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Insects

cricket chili
Fall 2020

Cricket chili

Richard Zack organized a Bug Buffet as part of his Entomology 101 course for about 20 years. One of the mainstays of the insect-eating event was his cricket chili.

“It’s a kind of standard chili recipe,” he says.

Then he would add the insects.

“I would buy like 10,000 crickets,” says Zack, now the associate dean for academic programs at WSU’s College of Agricultural, Human, and Natural Resource Sciences.

He’s no longer teaching the class nor hosting the famed Bug Buffet. But, here, he offers his cricket chili recipe for readers who might want to try it at home. It’s based … » More …

Skewered bug
Fall 2020

Bug recipes

David George Gordon, aka “The Bug Chef,” doesn’t eat bugs every day. And bugs aren’t his only source of protein. But, for. more than 20 years, he’s traveled the country giving cooking demonstrations and convincing people to eat crickets and cockroaches and other insects and arachnids. Here, he shares a few of his recipes, including one—his personal favorite—for the Deep-Fried Tarantula he shared on “The Late Late Show” with James Corden in 2015.

Need some inspiration? Check out the links below to videos featuring Gordon preparing bugs at the famed Explorers Club gala in New York City as well as his appearance on “The Late … » More …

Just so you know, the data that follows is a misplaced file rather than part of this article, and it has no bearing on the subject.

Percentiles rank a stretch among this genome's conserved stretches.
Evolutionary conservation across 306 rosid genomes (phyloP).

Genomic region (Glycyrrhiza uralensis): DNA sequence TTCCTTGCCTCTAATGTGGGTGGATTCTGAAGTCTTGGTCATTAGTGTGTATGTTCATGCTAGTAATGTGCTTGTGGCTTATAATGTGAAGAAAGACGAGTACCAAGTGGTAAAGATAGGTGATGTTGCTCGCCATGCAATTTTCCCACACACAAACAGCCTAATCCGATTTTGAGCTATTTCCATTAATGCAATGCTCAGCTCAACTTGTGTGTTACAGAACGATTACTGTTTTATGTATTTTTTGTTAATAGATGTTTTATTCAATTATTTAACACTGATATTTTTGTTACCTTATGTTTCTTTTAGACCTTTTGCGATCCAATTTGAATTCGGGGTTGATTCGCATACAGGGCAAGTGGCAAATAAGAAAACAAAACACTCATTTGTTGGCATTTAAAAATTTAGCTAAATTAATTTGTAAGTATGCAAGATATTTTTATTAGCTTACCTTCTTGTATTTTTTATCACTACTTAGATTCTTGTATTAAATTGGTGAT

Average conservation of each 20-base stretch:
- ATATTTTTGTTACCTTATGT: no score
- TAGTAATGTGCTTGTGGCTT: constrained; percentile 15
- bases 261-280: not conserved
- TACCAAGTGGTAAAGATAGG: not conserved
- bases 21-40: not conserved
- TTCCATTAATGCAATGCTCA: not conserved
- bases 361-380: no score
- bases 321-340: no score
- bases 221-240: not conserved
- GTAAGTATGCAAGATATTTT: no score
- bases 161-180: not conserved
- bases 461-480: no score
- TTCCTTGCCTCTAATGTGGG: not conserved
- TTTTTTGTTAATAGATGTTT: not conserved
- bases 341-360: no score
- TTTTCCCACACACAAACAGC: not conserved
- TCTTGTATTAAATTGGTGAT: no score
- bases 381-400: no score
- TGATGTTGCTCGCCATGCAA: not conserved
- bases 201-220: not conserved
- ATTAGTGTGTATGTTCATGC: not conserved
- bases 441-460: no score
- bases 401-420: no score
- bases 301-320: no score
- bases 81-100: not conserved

Cover of The Book of Caterpillars
Summer 2018

The Book of Caterpillars

Cover of The Book of Caterpillars

Edited by David G. James

The University of Chicago Press: 2017

 

Meet some of the world’s most wild, weird, and beautiful caterpillars. Using its own hairs, the lichen moth builds a basket around itself to stay protected during metamorphosis.

As the Red Helen caterpillar develops, its body starts to resemble a snake’s head. When threatened a red, forked appendage inflates from behind its own head, giving off an unpleasant … » More …

Winter 2014

The scrambled natural world of global warming, a travelogue

Jesse A. Logan ’77 PhD is hiking up a mountainside in Yellowstone National Park and walking back in time. He starts at 8,600 feet above sea level, in a forest thick with the scent of fir and lodgepole pine, and with almost every spry step, the scenery changes. There’s an understory of grouse whortleberry, then accents of mountain bluebells and higher still, the whitebark pine, one of the oldest organisms of the Interior West.

Finally, the vegetation gives way to large swatches of scree. Logan’s 70-year-old legs have gone up 2,000 feet and back more than 10,000 years, from the lush vegetation of the twenty-first … » More …